Building static websites with Middleman

I’m going to make a bold statement — static sites are cool. Jekyll has been one of the libraries at the core of this movement, which has given rise to static site generators made in nearly every language you can think of. Static websites have the benefit of simplicity; they don’t need complex server-side technologies to host, they just need something that can serve HTML.

The purpose of any static site generator is to take some templates, some content and compile it into some static HTML ready for you to deploy. Middleman is a library for creating static websites written in Ruby, that utilises some of the power of Rails (the popular Ruby web framework). It allows you to build static websites with modern workflows in mind and with a high degree of developer productivity.

In this article we’ll be touching on how Middleman works, some of its features and how you can deploy a Middleman site to various hosting platforms with ease.

Hello, Middleman

First of all, Middleman is a Ruby gem (a packaged Ruby library) so you’ll need Ruby running on your machine (>= 1.9.3 ideally) along with Bundler (A Ruby package management tool). There’s a comprehensive Ruby install guide for Mac here, and for Windows here. Although Middleman is a Ruby library, you won’t need to have an understanding of Ruby to get started. However, if you’d like to learn more about Ruby and it’s (beautiful) syntax use the excellent site as a starting point.

I’m also going to assume you’re fairly comfortable with a terminal as Middleman requires the command line to run its tasks. However, you won’t need to know much, just how to run some simple commands.

To get started we need to install the Middleman gem. You can read all about what a Gem is and how it works here.

$ gem install middleman

If all has gone well, you should be able to run

$ middleman version

And see something like Middleman 3.1.2 (depending on what the latest version is).

OK, so with Middleman installed we can create a project. To do this (inside the current directory you’re in) run:

$ middleman init boom

Where ‘boom’ is the name of the project (and therefore the name of the folder Middleman puts its files in).

If you change into this directory ($ cd boom) and take a look at the files Middleman has generated you’ll see that its created quite a few files for you. Don’t worry about the Gemfile & Gemfile.lock for now, the main thing you’re interested in is the source folder.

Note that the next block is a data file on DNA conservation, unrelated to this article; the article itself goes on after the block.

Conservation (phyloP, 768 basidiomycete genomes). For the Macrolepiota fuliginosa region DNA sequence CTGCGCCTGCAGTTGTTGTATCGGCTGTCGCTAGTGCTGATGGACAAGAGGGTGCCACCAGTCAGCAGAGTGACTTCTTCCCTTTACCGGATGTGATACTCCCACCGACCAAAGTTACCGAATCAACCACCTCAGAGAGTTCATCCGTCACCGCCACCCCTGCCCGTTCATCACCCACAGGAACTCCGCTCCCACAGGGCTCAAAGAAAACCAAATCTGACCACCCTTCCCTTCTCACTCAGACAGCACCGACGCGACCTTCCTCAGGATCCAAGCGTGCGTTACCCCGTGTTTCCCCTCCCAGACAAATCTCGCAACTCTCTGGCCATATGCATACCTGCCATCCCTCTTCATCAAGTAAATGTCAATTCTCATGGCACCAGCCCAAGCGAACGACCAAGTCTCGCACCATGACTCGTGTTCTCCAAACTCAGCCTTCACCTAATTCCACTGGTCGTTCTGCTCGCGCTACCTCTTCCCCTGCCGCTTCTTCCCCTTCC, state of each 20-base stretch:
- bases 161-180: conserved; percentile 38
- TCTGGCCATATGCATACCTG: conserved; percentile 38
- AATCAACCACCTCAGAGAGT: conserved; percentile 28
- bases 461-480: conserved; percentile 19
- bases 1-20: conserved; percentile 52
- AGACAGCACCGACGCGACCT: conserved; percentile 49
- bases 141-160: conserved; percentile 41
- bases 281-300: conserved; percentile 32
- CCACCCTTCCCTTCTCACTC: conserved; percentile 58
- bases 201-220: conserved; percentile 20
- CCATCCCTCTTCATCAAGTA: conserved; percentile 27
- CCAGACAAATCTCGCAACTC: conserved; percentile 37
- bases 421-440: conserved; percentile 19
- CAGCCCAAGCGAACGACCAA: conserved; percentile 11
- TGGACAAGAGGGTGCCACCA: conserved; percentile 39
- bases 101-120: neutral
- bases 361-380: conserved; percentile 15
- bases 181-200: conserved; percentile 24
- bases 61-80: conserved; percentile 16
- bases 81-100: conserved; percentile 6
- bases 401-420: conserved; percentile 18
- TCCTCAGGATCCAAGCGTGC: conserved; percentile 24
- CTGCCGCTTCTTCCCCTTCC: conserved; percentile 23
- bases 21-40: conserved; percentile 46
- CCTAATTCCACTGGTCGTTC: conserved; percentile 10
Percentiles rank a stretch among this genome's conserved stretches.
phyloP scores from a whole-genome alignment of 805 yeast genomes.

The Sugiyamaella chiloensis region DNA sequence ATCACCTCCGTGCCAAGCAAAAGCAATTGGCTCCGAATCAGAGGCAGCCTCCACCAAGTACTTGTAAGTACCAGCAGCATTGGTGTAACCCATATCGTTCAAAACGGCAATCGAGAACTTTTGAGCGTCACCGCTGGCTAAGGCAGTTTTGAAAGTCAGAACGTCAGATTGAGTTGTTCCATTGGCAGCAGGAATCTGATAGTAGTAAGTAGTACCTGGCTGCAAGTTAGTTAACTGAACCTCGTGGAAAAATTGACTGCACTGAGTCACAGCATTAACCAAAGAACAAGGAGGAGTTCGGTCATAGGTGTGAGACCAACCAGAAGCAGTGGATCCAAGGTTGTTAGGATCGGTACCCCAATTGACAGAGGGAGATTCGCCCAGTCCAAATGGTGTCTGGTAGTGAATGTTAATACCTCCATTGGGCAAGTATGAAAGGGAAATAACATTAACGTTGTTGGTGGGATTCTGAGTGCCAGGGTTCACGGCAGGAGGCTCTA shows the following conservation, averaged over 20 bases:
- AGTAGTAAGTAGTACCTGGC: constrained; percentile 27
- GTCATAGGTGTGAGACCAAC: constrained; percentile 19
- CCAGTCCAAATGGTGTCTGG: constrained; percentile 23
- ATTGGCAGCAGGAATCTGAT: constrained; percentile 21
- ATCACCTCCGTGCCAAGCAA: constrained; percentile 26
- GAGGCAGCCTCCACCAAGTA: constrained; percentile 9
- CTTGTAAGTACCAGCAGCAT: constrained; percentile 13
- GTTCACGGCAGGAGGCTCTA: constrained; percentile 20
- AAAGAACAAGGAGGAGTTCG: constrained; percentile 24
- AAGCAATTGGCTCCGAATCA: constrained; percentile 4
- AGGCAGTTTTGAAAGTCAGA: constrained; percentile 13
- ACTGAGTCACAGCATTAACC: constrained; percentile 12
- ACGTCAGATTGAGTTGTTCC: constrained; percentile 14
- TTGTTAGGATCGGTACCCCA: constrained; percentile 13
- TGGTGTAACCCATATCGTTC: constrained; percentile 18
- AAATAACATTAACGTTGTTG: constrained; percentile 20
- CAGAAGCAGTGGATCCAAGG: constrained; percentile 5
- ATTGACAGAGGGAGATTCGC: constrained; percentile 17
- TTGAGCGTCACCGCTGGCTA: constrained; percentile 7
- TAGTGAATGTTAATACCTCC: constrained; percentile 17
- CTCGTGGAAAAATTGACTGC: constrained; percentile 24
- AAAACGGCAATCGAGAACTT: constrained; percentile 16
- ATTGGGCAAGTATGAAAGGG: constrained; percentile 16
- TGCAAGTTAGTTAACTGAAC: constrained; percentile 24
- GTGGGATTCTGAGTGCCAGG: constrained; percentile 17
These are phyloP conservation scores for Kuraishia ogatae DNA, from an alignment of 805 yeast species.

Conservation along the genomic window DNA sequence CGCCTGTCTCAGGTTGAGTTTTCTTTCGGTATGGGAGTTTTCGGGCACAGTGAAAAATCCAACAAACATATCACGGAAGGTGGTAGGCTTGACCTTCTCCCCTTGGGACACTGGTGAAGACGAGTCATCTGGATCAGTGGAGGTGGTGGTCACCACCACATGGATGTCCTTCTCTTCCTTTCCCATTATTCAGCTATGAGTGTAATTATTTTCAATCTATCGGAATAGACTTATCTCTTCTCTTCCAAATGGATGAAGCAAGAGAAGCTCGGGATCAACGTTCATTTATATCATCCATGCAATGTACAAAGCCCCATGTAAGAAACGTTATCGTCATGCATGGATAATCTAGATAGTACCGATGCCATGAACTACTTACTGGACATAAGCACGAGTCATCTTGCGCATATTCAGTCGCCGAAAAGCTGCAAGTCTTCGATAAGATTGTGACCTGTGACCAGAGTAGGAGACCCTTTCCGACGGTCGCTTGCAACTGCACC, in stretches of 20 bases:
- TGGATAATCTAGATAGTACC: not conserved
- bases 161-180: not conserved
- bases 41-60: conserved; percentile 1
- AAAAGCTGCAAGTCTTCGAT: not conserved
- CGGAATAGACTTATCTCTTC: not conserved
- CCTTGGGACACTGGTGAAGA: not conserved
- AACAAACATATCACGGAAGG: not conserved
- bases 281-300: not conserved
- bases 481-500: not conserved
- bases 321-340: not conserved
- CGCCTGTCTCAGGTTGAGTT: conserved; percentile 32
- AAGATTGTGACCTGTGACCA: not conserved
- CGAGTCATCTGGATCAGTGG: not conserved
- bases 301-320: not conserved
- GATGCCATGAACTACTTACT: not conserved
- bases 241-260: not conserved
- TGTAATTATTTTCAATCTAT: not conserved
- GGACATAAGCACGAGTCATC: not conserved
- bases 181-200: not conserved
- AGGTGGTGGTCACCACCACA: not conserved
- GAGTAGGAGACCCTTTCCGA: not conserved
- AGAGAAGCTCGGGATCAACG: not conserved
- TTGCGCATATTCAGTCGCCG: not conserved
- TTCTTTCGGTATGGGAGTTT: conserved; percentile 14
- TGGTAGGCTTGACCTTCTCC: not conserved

Open up the project in your favourite text editor (mine is Sublime Text 2) and take a look at the contents of the source folder. Before we go any further, it’s important to realise that Middleman uses ERB for templates (hence the .erb extensions). For an introduction to ERB templating, see this article.

So when we ran middleman init it created some default files, including some styles, JavaScript, images and a layout. Well, lets see what this site looks like so far. Middleman has a handy built in server when developing locally without having to run the build step each time. To start the server, switch back to your prompt (inside the project folder) and run:

$ middleman server

You’ll see by the output that Middleman is now running on your local machine and can be accessed by visiting http://localhost:4567. Opening that page you should see the Middleman splash message. The server Middleman starts can be left open whilst you develop your site – the only time you’ll need to restart it is if you add any Gems to the Gemfile. Editing the file, or any of the assets and reloading the browser will display the new change you have made.

Ok so what’s actually happening here? Well, Middleman is compiling the site with the layout in the layout.erb file and then loading in the index.html.erb file into this layout dynamically. Pretty cool. But hang on, none of this is static yet – let’s build our site as it stands and output some plain old HTML. In another tab (or window) of your prompt run the build command:

$ middleman build

This will do the magic to compile your site into HTML, with the assets in their correct folders and all the ERB tags compiled into HTML properties. You can see the result of the compilation in the build folder.

Digging deeper

So now we have the Middleman basics covered (initialising, previewing and building) but there’s a lot more you can do. We’ll go over a few of the more interesting parts of Middleman now, but as always the documentation is your friend.